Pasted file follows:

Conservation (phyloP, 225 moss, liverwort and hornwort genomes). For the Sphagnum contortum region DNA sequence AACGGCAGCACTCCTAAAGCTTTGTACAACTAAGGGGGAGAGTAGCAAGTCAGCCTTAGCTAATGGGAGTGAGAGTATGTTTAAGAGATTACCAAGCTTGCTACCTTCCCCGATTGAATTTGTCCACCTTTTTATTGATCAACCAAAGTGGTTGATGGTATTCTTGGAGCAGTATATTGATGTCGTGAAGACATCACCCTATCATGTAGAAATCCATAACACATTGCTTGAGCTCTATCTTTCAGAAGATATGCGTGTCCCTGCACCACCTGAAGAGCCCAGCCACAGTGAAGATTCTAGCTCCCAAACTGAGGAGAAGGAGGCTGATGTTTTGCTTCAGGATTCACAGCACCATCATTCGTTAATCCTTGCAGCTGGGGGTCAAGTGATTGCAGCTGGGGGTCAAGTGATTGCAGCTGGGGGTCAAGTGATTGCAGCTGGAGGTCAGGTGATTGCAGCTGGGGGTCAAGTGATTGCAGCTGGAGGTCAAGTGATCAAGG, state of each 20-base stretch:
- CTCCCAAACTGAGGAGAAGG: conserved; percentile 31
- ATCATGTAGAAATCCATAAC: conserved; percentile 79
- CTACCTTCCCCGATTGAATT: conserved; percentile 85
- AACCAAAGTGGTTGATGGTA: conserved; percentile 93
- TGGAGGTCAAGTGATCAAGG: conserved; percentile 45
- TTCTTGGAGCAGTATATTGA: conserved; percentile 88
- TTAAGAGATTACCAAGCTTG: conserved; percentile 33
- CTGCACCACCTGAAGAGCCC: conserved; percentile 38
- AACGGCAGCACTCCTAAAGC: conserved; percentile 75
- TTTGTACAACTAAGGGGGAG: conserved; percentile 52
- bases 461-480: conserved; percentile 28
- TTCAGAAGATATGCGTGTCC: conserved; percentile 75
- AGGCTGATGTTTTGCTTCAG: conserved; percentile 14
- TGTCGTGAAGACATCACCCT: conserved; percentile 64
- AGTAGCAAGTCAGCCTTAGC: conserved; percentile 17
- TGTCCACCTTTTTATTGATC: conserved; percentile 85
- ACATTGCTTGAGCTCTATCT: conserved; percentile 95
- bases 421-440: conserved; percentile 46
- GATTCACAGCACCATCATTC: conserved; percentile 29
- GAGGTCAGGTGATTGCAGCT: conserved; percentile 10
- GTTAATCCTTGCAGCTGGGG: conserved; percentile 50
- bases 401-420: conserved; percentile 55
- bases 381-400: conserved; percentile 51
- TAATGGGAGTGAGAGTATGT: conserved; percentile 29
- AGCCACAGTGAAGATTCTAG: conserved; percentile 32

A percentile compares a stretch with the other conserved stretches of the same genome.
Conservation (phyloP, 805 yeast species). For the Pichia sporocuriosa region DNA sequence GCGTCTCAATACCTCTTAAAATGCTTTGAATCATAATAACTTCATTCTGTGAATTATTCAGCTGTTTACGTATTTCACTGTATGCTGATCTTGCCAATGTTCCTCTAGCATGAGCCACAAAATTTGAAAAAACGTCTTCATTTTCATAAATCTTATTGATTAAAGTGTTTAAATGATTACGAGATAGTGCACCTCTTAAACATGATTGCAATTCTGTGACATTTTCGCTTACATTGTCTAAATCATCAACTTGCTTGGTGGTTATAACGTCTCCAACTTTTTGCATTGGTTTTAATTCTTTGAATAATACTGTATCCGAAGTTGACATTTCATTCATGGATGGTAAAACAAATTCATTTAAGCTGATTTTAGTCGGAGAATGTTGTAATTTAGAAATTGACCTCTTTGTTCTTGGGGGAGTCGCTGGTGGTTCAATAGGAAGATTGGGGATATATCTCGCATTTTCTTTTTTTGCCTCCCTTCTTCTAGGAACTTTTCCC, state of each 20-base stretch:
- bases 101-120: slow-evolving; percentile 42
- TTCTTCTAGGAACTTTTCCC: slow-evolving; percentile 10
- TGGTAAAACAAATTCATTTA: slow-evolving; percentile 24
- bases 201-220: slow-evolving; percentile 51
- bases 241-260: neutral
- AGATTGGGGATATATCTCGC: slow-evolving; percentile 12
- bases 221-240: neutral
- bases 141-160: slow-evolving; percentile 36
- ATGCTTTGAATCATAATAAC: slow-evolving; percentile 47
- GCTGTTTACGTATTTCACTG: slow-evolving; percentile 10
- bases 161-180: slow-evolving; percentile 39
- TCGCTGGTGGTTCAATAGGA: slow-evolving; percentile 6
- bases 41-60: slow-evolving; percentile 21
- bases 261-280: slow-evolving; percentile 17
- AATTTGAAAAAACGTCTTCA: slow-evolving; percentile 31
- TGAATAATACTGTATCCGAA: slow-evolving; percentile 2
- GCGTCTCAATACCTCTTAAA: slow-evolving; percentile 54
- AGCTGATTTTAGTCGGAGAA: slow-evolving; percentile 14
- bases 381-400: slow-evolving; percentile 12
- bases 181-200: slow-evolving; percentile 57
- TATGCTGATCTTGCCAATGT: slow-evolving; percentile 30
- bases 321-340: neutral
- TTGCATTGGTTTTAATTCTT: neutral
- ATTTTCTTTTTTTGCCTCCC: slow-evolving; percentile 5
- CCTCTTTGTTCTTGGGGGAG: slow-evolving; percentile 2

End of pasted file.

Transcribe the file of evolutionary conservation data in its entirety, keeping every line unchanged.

Conservation (phyloP, 225 moss, liverwort and hornwort genomes). For the Sphagnum contortum region DNA sequence AACGGCAGCACTCCTAAAGCTTTGTACAACTAAGGGGGAGAGTAGCAAGTCAGCCTTAGCTAATGGGAGTGAGAGTATGTTTAAGAGATTACCAAGCTTGCTACCTTCCCCGATTGAATTTGTCCACCTTTTTATTGATCAACCAAAGTGGTTGATGGTATTCTTGGAGCAGTATATTGATGTCGTGAAGACATCACCCTATCATGTAGAAATCCATAACACATTGCTTGAGCTCTATCTTTCAGAAGATATGCGTGTCCCTGCACCACCTGAAGAGCCCAGCCACAGTGAAGATTCTAGCTCCCAAACTGAGGAGAAGGAGGCTGATGTTTTGCTTCAGGATTCACAGCACCATCATTCGTTAATCCTTGCAGCTGGGGGTCAAGTGATTGCAGCTGGGGGTCAAGTGATTGCAGCTGGGGGTCAAGTGATTGCAGCTGGAGGTCAGGTGATTGCAGCTGGGGGTCAAGTGATTGCAGCTGGAGGTCAAGTGATCAAGG, state of each 20-base stretch:
- CTCCCAAACTGAGGAGAAGG: conserved; percentile 31
- ATCATGTAGAAATCCATAAC: conserved; percentile 79
- CTACCTTCCCCGATTGAATT: conserved; percentile 85
- AACCAAAGTGGTTGATGGTA: conserved; percentile 93
- TGGAGGTCAAGTGATCAAGG: conserved; percentile 45
- TTCTTGGAGCAGTATATTGA: conserved; percentile 88
- TTAAGAGATTACCAAGCTTG: conserved; percentile 33
- CTGCACCACCTGAAGAGCCC: conserved; percentile 38
- AACGGCAGCACTCCTAAAGC: conserved; percentile 75
- TTTGTACAACTAAGGGGGAG: conserved; percentile 52
- bases 461-480: conserved; percentile 28
- TTCAGAAGATATGCGTGTCC: conserved; percentile 75
- AGGCTGATGTTTTGCTTCAG: conserved; percentile 14
- TGTCGTGAAGACATCACCCT: conserved; percentile 64
- AGTAGCAAGTCAGCCTTAGC: conserved; percentile 17
- TGTCCACCTTTTTATTGATC: conserved; percentile 85
- ACATTGCTTGAGCTCTATCT: conserved; percentile 95
- bases 421-440: conserved; percentile 46
- GATTCACAGCACCATCATTC: conserved; percentile 29
- GAGGTCAGGTGATTGCAGCT: conserved; percentile 10
- GTTAATCCTTGCAGCTGGGG: conserved; percentile 50
- bases 401-420: conserved; percentile 55
- bases 381-400: conserved; percentile 51
- TAATGGGAGTGAGAGTATGT: conserved; percentile 29
- AGCCACAGTGAAGATTCTAG: conserved; percentile 32

A percentile compares a stretch with the other conserved stretches of the same genome.
Conservation (phyloP, 805 yeast species). For the Pichia sporocuriosa region DNA sequence GCGTCTCAATACCTCTTAAAATGCTTTGAATCATAATAACTTCATTCTGTGAATTATTCAGCTGTTTACGTATTTCACTGTATGCTGATCTTGCCAATGTTCCTCTAGCATGAGCCACAAAATTTGAAAAAACGTCTTCATTTTCATAAATCTTATTGATTAAAGTGTTTAAATGATTACGAGATAGTGCACCTCTTAAACATGATTGCAATTCTGTGACATTTTCGCTTACATTGTCTAAATCATCAACTTGCTTGGTGGTTATAACGTCTCCAACTTTTTGCATTGGTTTTAATTCTTTGAATAATACTGTATCCGAAGTTGACATTTCATTCATGGATGGTAAAACAAATTCATTTAAGCTGATTTTAGTCGGAGAATGTTGTAATTTAGAAATTGACCTCTTTGTTCTTGGGGGAGTCGCTGGTGGTTCAATAGGAAGATTGGGGATATATCTCGCATTTTCTTTTTTTGCCTCCCTTCTTCTAGGAACTTTTCCC, state of each 20-base stretch:
- bases 101-120: slow-evolving; percentile 42
- TTCTTCTAGGAACTTTTCCC: slow-evolving; percentile 10
- TGGTAAAACAAATTCATTTA: slow-evolving; percentile 24
- bases 201-220: slow-evolving; percentile 51
- bases 241-260: neutral
- AGATTGGGGATATATCTCGC: slow-evolving; percentile 12
- bases 221-240: neutral
- bases 141-160: slow-evolving; percentile 36
- ATGCTTTGAATCATAATAAC: slow-evolving; percentile 47
- GCTGTTTACGTATTTCACTG: slow-evolving; percentile 10
- bases 161-180: slow-evolving; percentile 39
- TCGCTGGTGGTTCAATAGGA: slow-evolving; percentile 6
- bases 41-60: slow-evolving; percentile 21
- bases 261-280: slow-evolving; percentile 17
- AATTTGAAAAAACGTCTTCA: slow-evolving; percentile 31
- TGAATAATACTGTATCCGAA: slow-evolving; percentile 2
- GCGTCTCAATACCTCTTAAA: slow-evolving; percentile 54
- AGCTGATTTTAGTCGGAGAA: slow-evolving; percentile 14
- bases 381-400: slow-evolving; percentile 12
- bases 181-200: slow-evolving; percentile 57
- TATGCTGATCTTGCCAATGT: slow-evolving; percentile 30
- bases 321-340: neutral
- TTGCATTGGTTTTAATTCTT: neutral
- ATTTTCTTTTTTTGCCTCCC: slow-evolving; percentile 5
- CCTCTTTGTTCTTGGGGGAG: slow-evolving; percentile 2